Service matters – to your bottom line!

I wonder how often any of us buys anything on price alone.  If you are buying a new car that you need to rely on for your daily social and business use, do you go for the cheapest you can find? (“Yes, Sir, it’s got four wheels, an engine and a gearbox – it will suit you down to the ground”).  Or perhaps you need to consider its reliability and performance. After all there’s nothing more frustrating than a car that just won’t start, or one that just conks out, far from home in the driving rain.

 So why should catering equipment be any different?  Whilst many professional caterers will seek out the equipment that best suits their needs – the optimum balance of price and quality – there is a perception at least that price assumes an inappropriate importance in the buying decision of many.  Let’s face it: commercial catering equipment represents damn good value for money when you consider what it can deliver.  To illustrate this point, let’s look at an example.

Our Silverlink 600 GS9 900mm wide electric griddle is a bit of a beast and can cook up to 290 quarter-pounders an hour.  Now, it’s unlikely that the griddle would be used at full capacity for extended periods, so let’s assume an output of 100 burgers an hour over a six hour period each day.  Taking a conservative margin of, say, 50p per burger, this griddle can deliver £50 profit per hour, or £300 per day.  Our list price for this griddle is £735 but, with a bit of gentle haggling, you’re likely to pay around £590 from a dealer.  So it doesn’t take a mathematical genius to work out that the griddle can pay for itself in just 2 days!  OK, you have overheads to think of and your net margin might be as low as 6%.  If you sell those quarter-pounders at £2.75 each, the griddle will still deliver you a profit of £100 per day, so it covers its cost in less than a week.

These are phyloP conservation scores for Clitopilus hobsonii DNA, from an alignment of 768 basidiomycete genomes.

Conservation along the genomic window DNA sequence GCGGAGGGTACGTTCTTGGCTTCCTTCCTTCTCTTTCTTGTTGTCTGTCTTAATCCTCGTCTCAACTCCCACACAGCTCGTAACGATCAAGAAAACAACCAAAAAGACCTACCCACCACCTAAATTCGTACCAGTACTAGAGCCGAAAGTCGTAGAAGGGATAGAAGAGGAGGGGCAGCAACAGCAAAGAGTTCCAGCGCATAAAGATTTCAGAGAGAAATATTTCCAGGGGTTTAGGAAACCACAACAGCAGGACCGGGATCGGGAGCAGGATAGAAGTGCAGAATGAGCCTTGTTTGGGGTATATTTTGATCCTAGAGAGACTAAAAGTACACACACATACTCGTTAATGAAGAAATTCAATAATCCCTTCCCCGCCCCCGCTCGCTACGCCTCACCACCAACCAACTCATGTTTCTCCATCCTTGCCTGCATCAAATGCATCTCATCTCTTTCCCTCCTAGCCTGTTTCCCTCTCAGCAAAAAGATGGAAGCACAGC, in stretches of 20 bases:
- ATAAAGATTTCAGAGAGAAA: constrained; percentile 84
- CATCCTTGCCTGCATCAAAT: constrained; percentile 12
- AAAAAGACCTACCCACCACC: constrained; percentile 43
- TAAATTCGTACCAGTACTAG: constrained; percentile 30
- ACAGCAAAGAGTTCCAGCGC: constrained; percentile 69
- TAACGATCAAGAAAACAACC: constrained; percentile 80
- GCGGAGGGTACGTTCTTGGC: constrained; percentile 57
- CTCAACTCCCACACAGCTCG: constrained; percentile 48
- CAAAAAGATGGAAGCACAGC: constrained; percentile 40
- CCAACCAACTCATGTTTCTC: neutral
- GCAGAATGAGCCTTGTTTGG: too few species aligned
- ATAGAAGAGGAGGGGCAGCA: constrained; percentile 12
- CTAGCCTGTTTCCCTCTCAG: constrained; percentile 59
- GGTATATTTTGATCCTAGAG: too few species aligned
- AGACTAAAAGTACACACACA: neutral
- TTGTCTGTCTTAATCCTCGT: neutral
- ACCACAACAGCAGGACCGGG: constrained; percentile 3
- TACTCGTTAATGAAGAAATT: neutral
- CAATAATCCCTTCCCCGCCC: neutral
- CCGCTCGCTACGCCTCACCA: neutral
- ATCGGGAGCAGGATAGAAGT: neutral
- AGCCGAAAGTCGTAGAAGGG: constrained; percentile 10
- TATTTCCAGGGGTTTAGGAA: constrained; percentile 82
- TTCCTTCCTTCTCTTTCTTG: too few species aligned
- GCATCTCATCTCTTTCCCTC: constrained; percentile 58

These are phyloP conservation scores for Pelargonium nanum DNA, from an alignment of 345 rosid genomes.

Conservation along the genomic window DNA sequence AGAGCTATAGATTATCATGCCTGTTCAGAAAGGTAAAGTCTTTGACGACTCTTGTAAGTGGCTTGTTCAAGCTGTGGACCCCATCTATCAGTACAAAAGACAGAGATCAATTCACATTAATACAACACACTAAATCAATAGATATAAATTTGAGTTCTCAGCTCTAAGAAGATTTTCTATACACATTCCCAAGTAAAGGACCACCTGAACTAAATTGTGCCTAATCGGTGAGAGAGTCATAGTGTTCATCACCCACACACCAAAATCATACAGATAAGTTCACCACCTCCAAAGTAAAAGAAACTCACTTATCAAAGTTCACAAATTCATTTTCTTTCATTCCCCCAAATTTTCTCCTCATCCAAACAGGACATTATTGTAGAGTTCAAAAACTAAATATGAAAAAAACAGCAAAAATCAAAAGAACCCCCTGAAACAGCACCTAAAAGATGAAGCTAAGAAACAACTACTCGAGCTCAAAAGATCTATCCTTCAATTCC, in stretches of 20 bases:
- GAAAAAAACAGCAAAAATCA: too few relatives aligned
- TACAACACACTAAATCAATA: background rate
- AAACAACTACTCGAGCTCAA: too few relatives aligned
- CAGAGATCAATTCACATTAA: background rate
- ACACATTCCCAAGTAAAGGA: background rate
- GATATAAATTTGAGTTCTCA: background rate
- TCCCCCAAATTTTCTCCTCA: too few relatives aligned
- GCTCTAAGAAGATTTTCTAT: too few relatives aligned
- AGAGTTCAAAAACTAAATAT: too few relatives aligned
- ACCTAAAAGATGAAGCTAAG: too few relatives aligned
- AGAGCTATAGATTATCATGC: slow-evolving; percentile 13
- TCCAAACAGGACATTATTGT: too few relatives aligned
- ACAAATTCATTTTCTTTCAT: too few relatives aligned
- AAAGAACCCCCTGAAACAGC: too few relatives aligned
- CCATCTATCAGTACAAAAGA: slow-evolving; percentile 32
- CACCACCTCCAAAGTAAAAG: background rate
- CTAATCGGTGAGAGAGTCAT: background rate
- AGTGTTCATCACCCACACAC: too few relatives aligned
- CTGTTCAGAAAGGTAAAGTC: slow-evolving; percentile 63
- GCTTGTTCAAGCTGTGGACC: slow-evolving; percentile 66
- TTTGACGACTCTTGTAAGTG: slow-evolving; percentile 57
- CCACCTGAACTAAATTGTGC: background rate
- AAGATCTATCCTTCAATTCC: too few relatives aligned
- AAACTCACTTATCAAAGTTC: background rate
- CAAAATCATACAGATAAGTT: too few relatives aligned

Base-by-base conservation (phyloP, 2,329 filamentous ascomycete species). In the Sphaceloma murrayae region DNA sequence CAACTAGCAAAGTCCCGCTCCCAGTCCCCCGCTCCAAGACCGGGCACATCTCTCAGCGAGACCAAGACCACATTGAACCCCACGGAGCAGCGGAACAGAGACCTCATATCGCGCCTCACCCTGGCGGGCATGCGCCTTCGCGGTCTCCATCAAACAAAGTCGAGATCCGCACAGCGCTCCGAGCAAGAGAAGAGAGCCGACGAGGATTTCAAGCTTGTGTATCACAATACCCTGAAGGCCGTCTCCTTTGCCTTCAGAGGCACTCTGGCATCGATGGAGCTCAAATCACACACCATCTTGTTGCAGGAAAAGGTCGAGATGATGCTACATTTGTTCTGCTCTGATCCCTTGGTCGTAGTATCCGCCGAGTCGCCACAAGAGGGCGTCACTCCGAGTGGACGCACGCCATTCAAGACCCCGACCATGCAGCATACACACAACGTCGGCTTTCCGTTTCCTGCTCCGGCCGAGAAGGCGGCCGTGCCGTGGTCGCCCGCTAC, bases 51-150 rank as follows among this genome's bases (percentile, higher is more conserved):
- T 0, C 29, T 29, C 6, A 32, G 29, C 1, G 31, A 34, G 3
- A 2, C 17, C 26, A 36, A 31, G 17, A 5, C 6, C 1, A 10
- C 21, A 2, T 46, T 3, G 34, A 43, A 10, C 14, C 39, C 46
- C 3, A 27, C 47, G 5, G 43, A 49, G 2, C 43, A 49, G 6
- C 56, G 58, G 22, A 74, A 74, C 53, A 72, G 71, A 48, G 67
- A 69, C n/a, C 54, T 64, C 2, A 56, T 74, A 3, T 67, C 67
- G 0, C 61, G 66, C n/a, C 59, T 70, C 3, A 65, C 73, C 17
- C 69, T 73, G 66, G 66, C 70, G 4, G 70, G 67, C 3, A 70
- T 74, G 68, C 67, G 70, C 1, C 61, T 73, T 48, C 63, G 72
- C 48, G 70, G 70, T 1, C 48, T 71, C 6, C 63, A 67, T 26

Commercial catering equipment, of course, takes some hammer.  It is designed to take the knocks but, inevitably, it may break down at some point – probably at the least convenient moment.  You need to be sure that you can get it fixed quickly and that any spare parts can also be obtained overnight, if necessary. Taking the earlier example a stage further, suppose you had saved yourself £50 by buying an unknown brand – possibly an import of indeterminate origin purchased over the Internet.  Try phoning the manufacturer in Shanghai or even Istanbul and the chances of getting your spare part within even a couple of weeks might be optimistic.  If you had bought a recognised British brand you are likely to get the part within 24 hours.  So that cheapo griddle is lying dormant for two weeks when the slightly more expensive alternative would be out of action for just a day.  Net result if you are working six days a week?  A loss of profit of £300 x 9 = £2,700 (gross) or £890 (net).

The point I’m trying to make is that British manufacturers are best placed to serve the needs of Britain’s busy caterers.  We can respond quickly to your need for service or spare parts and we can deliver brand new equipment equally as swiftly – perhaps to replace that cheapo that’s just gone bang and tripped all your electrics.  So, I’m not suggesting that you should buy British out of a sense of national pride, but rather that it makes sound business sense so to do – even if it is a few quid dearer than the dubious import.

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